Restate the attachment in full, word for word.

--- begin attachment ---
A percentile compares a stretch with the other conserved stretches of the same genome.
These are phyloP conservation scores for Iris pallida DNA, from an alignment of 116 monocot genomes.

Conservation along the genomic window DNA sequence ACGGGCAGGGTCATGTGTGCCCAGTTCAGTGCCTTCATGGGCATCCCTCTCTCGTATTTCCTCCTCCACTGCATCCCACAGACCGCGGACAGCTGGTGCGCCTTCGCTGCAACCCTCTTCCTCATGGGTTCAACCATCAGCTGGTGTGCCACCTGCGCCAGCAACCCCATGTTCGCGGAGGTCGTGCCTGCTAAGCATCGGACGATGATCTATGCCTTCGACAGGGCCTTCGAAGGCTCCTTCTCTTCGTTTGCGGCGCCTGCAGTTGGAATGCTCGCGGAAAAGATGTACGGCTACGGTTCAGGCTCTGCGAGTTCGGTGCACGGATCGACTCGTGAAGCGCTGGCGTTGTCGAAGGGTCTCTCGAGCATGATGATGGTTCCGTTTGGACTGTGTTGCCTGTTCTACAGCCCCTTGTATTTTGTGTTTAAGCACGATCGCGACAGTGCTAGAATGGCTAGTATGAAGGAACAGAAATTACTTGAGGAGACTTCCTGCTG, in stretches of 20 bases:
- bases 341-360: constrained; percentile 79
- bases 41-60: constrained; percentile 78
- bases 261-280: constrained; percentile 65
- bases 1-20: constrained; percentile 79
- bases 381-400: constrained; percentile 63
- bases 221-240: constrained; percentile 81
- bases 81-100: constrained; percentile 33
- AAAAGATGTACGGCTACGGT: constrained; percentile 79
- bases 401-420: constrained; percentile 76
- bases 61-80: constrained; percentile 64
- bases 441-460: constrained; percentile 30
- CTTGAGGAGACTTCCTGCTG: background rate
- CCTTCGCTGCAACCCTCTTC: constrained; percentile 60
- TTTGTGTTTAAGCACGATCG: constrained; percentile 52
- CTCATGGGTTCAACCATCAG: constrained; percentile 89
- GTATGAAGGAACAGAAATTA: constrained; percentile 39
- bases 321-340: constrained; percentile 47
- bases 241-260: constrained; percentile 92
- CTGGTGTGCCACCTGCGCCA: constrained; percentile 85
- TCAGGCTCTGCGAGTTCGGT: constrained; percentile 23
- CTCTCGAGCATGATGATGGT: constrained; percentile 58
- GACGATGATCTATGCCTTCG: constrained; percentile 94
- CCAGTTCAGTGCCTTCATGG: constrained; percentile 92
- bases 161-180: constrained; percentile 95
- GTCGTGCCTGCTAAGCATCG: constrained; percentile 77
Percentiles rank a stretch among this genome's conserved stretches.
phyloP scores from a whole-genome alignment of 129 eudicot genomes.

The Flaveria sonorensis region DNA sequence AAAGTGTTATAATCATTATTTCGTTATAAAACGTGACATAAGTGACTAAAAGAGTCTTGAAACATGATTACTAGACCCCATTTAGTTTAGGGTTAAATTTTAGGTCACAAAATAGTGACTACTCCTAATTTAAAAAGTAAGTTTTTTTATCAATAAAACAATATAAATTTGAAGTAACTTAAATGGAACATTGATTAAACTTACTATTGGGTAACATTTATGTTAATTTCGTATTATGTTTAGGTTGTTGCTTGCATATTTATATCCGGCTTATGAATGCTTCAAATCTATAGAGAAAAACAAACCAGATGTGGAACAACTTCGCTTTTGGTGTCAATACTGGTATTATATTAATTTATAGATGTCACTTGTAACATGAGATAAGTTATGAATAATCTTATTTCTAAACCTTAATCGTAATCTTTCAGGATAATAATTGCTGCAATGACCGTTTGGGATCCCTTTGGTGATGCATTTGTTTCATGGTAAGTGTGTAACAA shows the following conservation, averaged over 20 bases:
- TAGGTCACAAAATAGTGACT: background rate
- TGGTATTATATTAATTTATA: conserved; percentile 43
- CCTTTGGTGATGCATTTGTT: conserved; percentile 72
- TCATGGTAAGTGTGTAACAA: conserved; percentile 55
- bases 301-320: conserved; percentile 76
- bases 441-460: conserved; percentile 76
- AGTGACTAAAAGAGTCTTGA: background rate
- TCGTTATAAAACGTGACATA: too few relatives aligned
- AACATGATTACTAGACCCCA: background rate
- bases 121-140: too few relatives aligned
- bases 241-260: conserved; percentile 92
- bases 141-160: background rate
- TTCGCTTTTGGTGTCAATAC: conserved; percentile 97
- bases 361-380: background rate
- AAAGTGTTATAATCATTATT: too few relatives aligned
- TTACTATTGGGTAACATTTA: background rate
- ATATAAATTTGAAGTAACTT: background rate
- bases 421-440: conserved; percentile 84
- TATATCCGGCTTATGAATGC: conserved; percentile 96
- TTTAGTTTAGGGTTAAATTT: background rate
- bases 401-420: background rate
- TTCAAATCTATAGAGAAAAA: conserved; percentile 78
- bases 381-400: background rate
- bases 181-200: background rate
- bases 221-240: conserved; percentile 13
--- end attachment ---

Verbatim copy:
A percentile compares a stretch with the other conserved stretches of the same genome.
These are phyloP conservation scores for Iris pallida DNA, from an alignment of 116 monocot genomes.

Conservation along the genomic window DNA sequence ACGGGCAGGGTCATGTGTGCCCAGTTCAGTGCCTTCATGGGCATCCCTCTCTCGTATTTCCTCCTCCACTGCATCCCACAGACCGCGGACAGCTGGTGCGCCTTCGCTGCAACCCTCTTCCTCATGGGTTCAACCATCAGCTGGTGTGCCACCTGCGCCAGCAACCCCATGTTCGCGGAGGTCGTGCCTGCTAAGCATCGGACGATGATCTATGCCTTCGACAGGGCCTTCGAAGGCTCCTTCTCTTCGTTTGCGGCGCCTGCAGTTGGAATGCTCGCGGAAAAGATGTACGGCTACGGTTCAGGCTCTGCGAGTTCGGTGCACGGATCGACTCGTGAAGCGCTGGCGTTGTCGAAGGGTCTCTCGAGCATGATGATGGTTCCGTTTGGACTGTGTTGCCTGTTCTACAGCCCCTTGTATTTTGTGTTTAAGCACGATCGCGACAGTGCTAGAATGGCTAGTATGAAGGAACAGAAATTACTTGAGGAGACTTCCTGCTG, in stretches of 20 bases:
- bases 341-360: constrained; percentile 79
- bases 41-60: constrained; percentile 78
- bases 261-280: constrained; percentile 65
- bases 1-20: constrained; percentile 79
- bases 381-400: constrained; percentile 63
- bases 221-240: constrained; percentile 81
- bases 81-100: constrained; percentile 33
- AAAAGATGTACGGCTACGGT: constrained; percentile 79
- bases 401-420: constrained; percentile 76
- bases 61-80: constrained; percentile 64
- bases 441-460: constrained; percentile 30
- CTTGAGGAGACTTCCTGCTG: background rate
- CCTTCGCTGCAACCCTCTTC: constrained; percentile 60
- TTTGTGTTTAAGCACGATCG: constrained; percentile 52
- CTCATGGGTTCAACCATCAG: constrained; percentile 89
- GTATGAAGGAACAGAAATTA: constrained; percentile 39
- bases 321-340: constrained; percentile 47
- bases 241-260: constrained; percentile 92
- CTGGTGTGCCACCTGCGCCA: constrained; percentile 85
- TCAGGCTCTGCGAGTTCGGT: constrained; percentile 23
- CTCTCGAGCATGATGATGGT: constrained; percentile 58
- GACGATGATCTATGCCTTCG: constrained; percentile 94
- CCAGTTCAGTGCCTTCATGG: constrained; percentile 92
- bases 161-180: constrained; percentile 95
- GTCGTGCCTGCTAAGCATCG: constrained; percentile 77
Percentiles rank a stretch among this genome's conserved stretches.
phyloP scores from a whole-genome alignment of 129 eudicot genomes.

The Flaveria sonorensis region DNA sequence AAAGTGTTATAATCATTATTTCGTTATAAAACGTGACATAAGTGACTAAAAGAGTCTTGAAACATGATTACTAGACCCCATTTAGTTTAGGGTTAAATTTTAGGTCACAAAATAGTGACTACTCCTAATTTAAAAAGTAAGTTTTTTTATCAATAAAACAATATAAATTTGAAGTAACTTAAATGGAACATTGATTAAACTTACTATTGGGTAACATTTATGTTAATTTCGTATTATGTTTAGGTTGTTGCTTGCATATTTATATCCGGCTTATGAATGCTTCAAATCTATAGAGAAAAACAAACCAGATGTGGAACAACTTCGCTTTTGGTGTCAATACTGGTATTATATTAATTTATAGATGTCACTTGTAACATGAGATAAGTTATGAATAATCTTATTTCTAAACCTTAATCGTAATCTTTCAGGATAATAATTGCTGCAATGACCGTTTGGGATCCCTTTGGTGATGCATTTGTTTCATGGTAAGTGTGTAACAA shows the following conservation, averaged over 20 bases:
- TAGGTCACAAAATAGTGACT: background rate
- TGGTATTATATTAATTTATA: conserved; percentile 43
- CCTTTGGTGATGCATTTGTT: conserved; percentile 72
- TCATGGTAAGTGTGTAACAA: conserved; percentile 55
- bases 301-320: conserved; percentile 76
- bases 441-460: conserved; percentile 76
- AGTGACTAAAAGAGTCTTGA: background rate
- TCGTTATAAAACGTGACATA: too few relatives aligned
- AACATGATTACTAGACCCCA: background rate
- bases 121-140: too few relatives aligned
- bases 241-260: conserved; percentile 92
- bases 141-160: background rate
- TTCGCTTTTGGTGTCAATAC: conserved; percentile 97
- bases 361-380: background rate
- AAAGTGTTATAATCATTATT: too few relatives aligned
- TTACTATTGGGTAACATTTA: background rate
- ATATAAATTTGAAGTAACTT: background rate
- bases 421-440: conserved; percentile 84
- TATATCCGGCTTATGAATGC: conserved; percentile 96
- TTTAGTTTAGGGTTAAATTT: background rate
- bases 401-420: background rate
- TTCAAATCTATAGAGAAAAA: conserved; percentile 78
- bases 381-400: background rate
- bases 181-200: background rate
- bases 221-240: conserved; percentile 13